Washington Allston

George Croly, "Jacob's Dream. A Picture by Allston, in the Royal Academy" The Literary Gazette (19 June 1819) 396.

The Sun upon the western hills was gone,
That guard thy vales of beauty, Palestine,
Now flaming like a golden, fiery zone,
The Crescent on the eastern Heaven, supine,
Hung on the purple horizontal line.
Up Padanaram's height, abrupt and bare,
A Pilgrim toil'd, and oft on day's decline
Look'd pale, then paused for eve's delicious air,
The summit gain'd, he knelt, and breathed his evening prayer.

He spread his cloak, and slumber'd. Darkness fell
Upon the twilight hills. A sudden sound
Of silver trumpets o'er him seem'd to swell.
Clouds heavy with the tempest gather'd round,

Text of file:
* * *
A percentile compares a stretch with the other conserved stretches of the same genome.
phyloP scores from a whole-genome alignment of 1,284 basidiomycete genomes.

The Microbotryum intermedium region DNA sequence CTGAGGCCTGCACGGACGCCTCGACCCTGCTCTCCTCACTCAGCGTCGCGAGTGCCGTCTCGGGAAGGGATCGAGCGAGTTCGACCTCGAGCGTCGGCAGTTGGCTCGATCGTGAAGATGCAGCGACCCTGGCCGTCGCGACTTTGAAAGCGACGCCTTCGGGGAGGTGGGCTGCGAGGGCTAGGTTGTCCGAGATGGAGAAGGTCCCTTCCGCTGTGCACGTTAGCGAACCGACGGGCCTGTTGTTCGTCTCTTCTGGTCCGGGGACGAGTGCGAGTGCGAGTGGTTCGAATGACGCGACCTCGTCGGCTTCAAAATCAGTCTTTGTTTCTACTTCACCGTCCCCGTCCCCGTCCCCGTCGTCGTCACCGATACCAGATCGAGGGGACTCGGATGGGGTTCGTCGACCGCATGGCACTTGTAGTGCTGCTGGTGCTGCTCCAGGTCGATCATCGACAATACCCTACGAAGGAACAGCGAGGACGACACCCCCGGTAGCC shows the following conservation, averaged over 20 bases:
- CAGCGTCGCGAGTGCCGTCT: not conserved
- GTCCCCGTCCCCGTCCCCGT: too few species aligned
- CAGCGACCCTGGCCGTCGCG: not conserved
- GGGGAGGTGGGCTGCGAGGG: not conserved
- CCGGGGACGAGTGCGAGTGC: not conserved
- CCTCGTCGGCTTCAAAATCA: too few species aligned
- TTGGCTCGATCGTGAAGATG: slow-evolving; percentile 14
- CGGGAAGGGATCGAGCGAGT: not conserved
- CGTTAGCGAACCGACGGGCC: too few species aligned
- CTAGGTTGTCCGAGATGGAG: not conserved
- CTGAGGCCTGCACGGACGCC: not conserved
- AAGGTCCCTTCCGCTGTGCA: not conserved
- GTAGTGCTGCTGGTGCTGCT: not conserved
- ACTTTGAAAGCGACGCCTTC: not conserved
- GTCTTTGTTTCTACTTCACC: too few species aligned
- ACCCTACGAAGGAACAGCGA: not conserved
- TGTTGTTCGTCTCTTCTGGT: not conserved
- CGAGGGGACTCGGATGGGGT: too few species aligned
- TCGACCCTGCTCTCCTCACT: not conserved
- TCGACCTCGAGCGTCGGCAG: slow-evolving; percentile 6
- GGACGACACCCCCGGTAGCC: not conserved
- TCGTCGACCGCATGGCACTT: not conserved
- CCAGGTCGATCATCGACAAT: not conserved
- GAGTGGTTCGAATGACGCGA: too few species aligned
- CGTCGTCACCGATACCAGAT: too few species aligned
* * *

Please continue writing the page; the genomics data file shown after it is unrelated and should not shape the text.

Yet was the whirlwind in its caverns bound.
Still deeper rolled the darkness from on high,
Gigantic volume upon volume wound:
Above, a pillar shooting to the sky,
Below, an ocean spreading on incessantly.

Voices are heard — a choir of golden strings,
Low winds, whose breath is loaded with the rose;
Then chariot-wheels, — the nearer rush of wings;
Pale lightning round the dark pavilion glows;
It thunders — The resplendent gates unclose.
Far as the eye can glance, o'er height o'er height,
Blaze fiery, waving wings, and star crowned brows,
Rank'd by their millions, brighter and more bright,
Till all is lost in one supreme, unmingled light.

But two beside the sleeping Pilgrim stand,
Like cherub Kings with uplift, mighty plume,
Fixed, sun-bright eyes, and looks of high command:
They tell the Patriarch of his glorious doom,
Father of countless myriads, that shall come,
Sweeping the land, like billows of the sea,
Bright as the stars of Heaven from twilight's gloom,
Till HE is given whom Angels long to see,
And Israel's splendid line is crown'd with Deity.